I guess I'm angry that my parents seemed to often make decisions with only themselves in mind. I'm also saddened that they haven't ever seemed to see me as I am, but rather as they want me to be. These are two things that I want to do very differently as a parent.

Granted, I have no wish to make my child(ren) the center of the universe and the basis of all family decision making, but I want them to know that they count as much as the adults. And I strive now to listen to and understand my son as an individual who is different from me and has a heck of a lot to teach me (and will do the same with my daughter-to-be-born, too!). My parents seemed to want me to be perfect, or just like them, or some combination of the two -- and the feeling of being misunderstood by them much of the time persists to this day.

But! I do appreciate that they were doing the best they could, and that that is a heck of a lot more difficult than it seems. And I also appreciate that they loved and looked out for me through tough times. This parenting gig is no exact science, and I appreciate that they couldn't do it perfectly, any more than I can.
Cloud said…
Oh, the list is huge. I have had a similar thought about how much more I appreciate my parents now that I'm a mom.

Probably the biggest thing I "owe" my mom for was putting up with my sleep as a baby. Apparently, I went through a phase when I thought 2 a.m. was party time. They were sharing a house at that time, so my Mom just got up and played with me for 30 minutes or so at 2 a.m., until I was ready to go back to sleep. I remember that whenever I go pick up my daughter who should be sleeping and see a playful grin... but I'm more inclined to try to force the issue and get everyone back to sleep!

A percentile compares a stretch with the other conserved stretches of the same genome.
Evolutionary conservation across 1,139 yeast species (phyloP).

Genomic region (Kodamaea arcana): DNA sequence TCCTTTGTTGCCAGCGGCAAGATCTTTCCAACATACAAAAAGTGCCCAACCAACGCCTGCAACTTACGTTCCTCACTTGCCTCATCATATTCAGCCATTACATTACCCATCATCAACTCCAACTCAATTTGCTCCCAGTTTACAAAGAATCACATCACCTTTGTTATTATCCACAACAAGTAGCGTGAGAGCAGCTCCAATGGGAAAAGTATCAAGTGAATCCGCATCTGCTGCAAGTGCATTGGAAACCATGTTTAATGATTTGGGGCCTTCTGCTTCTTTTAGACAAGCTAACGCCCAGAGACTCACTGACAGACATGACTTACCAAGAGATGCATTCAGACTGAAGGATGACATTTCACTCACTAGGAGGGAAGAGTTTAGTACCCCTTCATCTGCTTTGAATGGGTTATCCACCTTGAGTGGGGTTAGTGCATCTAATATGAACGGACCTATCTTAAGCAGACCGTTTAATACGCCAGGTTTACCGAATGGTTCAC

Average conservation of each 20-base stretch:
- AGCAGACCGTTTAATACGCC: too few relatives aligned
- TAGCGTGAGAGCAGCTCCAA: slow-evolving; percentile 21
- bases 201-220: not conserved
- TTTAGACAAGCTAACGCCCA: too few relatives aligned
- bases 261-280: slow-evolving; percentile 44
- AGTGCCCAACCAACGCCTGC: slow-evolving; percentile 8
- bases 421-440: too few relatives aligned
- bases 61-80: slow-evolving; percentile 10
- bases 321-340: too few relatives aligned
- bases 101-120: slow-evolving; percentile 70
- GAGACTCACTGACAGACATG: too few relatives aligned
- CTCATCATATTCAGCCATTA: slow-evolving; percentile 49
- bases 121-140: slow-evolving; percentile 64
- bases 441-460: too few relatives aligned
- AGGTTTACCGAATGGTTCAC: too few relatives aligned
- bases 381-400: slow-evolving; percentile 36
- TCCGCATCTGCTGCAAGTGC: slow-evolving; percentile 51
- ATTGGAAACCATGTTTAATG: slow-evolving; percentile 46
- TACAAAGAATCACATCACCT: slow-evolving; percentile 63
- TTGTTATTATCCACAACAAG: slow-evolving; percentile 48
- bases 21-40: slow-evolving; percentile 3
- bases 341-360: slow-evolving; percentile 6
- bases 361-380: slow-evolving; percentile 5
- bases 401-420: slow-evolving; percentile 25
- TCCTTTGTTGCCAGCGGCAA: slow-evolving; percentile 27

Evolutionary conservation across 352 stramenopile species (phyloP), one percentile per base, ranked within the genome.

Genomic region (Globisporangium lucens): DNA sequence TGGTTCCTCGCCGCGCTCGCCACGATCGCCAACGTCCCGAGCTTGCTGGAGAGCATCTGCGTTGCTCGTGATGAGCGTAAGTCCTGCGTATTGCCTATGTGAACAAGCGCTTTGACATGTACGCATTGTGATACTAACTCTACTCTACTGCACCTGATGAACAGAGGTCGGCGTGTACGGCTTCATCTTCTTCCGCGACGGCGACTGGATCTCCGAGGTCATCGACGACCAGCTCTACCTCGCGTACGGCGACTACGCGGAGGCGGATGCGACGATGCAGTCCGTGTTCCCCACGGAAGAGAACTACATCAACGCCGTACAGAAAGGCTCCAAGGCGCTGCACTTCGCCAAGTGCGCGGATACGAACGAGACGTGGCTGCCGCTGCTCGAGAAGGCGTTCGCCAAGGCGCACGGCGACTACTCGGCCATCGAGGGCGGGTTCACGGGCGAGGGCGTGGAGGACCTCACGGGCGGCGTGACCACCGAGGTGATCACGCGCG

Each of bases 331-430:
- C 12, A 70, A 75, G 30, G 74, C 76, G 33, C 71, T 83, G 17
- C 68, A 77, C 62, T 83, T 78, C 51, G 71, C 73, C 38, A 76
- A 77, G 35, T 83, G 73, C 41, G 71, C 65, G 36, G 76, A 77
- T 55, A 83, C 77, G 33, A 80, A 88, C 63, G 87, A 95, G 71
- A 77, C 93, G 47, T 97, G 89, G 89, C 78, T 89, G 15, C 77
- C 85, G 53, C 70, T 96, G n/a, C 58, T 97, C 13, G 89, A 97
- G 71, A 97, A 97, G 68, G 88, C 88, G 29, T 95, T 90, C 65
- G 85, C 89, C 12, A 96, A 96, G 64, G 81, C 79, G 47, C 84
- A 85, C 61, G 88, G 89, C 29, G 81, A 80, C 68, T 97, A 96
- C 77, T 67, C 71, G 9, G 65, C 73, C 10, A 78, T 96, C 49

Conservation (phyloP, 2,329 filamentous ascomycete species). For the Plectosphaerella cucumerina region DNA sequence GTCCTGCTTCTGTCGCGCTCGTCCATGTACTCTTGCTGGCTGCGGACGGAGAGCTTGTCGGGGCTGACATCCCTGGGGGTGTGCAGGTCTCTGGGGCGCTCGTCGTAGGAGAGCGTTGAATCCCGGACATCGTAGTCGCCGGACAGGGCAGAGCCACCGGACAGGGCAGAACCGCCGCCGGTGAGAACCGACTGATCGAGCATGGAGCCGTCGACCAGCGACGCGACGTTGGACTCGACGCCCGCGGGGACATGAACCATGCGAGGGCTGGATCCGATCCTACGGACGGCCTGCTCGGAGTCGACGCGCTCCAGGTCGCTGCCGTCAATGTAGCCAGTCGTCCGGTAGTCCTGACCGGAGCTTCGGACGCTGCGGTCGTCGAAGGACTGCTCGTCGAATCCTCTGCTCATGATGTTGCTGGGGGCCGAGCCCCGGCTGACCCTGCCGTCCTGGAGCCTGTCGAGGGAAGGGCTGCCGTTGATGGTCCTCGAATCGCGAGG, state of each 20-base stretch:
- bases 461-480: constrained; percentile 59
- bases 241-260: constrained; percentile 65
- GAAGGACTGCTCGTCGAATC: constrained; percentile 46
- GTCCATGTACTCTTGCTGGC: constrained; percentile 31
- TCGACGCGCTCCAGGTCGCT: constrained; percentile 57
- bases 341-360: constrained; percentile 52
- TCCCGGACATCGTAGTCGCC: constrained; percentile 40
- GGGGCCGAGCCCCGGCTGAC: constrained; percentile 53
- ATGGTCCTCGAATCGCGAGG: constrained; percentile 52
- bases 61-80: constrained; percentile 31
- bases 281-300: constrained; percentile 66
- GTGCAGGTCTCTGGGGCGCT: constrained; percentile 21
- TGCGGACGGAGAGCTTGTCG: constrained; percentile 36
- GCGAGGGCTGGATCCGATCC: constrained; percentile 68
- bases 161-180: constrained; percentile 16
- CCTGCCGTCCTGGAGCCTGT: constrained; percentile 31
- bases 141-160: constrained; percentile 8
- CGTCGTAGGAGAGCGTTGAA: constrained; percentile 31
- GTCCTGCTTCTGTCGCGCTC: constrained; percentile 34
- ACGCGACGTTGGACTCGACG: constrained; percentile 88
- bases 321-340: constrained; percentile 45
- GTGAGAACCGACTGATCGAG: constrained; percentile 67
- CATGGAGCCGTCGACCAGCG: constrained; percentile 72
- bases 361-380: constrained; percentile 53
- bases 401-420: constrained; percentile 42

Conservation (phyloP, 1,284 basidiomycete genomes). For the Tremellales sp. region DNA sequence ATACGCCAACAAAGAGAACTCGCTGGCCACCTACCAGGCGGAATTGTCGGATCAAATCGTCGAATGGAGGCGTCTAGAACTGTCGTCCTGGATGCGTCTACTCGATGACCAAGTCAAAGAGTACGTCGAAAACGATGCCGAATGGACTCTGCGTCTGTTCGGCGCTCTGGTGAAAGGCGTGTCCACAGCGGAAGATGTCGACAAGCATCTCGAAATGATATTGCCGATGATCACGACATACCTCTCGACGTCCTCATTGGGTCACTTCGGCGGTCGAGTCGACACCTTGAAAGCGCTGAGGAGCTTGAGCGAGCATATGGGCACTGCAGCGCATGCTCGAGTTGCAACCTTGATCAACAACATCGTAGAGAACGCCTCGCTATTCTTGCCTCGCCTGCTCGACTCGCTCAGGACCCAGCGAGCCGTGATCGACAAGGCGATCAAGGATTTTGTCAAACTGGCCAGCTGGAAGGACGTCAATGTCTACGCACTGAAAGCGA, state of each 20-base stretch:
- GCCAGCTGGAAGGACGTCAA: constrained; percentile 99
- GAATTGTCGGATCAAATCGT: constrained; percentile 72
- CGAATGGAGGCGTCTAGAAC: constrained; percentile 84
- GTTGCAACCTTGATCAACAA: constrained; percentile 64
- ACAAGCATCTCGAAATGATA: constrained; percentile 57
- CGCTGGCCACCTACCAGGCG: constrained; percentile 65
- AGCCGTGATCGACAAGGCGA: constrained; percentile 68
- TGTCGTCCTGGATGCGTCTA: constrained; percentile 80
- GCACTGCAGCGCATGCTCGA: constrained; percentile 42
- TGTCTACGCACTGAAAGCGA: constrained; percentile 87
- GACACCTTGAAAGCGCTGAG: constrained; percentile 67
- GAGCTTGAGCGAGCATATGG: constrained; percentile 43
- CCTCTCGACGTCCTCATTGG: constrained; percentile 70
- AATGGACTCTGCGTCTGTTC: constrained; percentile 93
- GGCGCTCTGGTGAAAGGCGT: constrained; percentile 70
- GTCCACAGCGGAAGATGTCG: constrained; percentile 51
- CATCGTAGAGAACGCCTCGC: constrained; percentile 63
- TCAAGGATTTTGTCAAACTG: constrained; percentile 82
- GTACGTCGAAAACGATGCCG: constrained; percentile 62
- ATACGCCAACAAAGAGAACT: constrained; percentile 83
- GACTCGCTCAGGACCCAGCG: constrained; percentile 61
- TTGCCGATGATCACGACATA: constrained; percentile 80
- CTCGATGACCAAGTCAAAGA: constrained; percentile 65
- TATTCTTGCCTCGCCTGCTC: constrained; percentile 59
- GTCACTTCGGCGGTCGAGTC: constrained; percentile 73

Jac said…
In some ways I've been more appreciative, but mostly I've been like @Anonymous. Becoming a parent has made me realise how selfish my parents were and are. If anything, reflecting on my parents has been a guiding force of how I DONT want to parent.

There is one thing they did though, which I really really appreciate. My home life growing up was pretty sucky. When I was 12 I won a full scholarship to a prestigious preparatory boarding school. And my parents let me go - even though it meant seeing them only at Christmas, Spring Break, and for summer holidays. It really was the best thing for me, completely opened the world to me, and changed the entire direction of my life. It was not until I became a parent and think about sending DS away at the age of 12 that I realised what a huge wrench that must have been for my parents - but I know they did it to give me the best opportunity, despite how they must have missed me.
Sky said…
Whenever I swing by your blog, you seem to be going through the exact same thing as me! My 3 year old starts Montessori next week and, like you, I am really excited for her and think it's a great fit, but also nervous.

Two things I have to thank my parents for: not strangling me at nights - I didn't sleep the night through until I was 5! My own two aren't great sleepers and I haven't had 8 hours uninterrupted in a couple of years, but 5 years would totally destroy me.

The second thing would be (like you) treating me as an equal to my brothers. I was expected to be intelligent and to do things to the best of my ability, just like my brothers. A female cousin who was treated as somewhat less important than her brother did not fulfil her academic potential, despite being just as bright as me or her brother.
Jac said…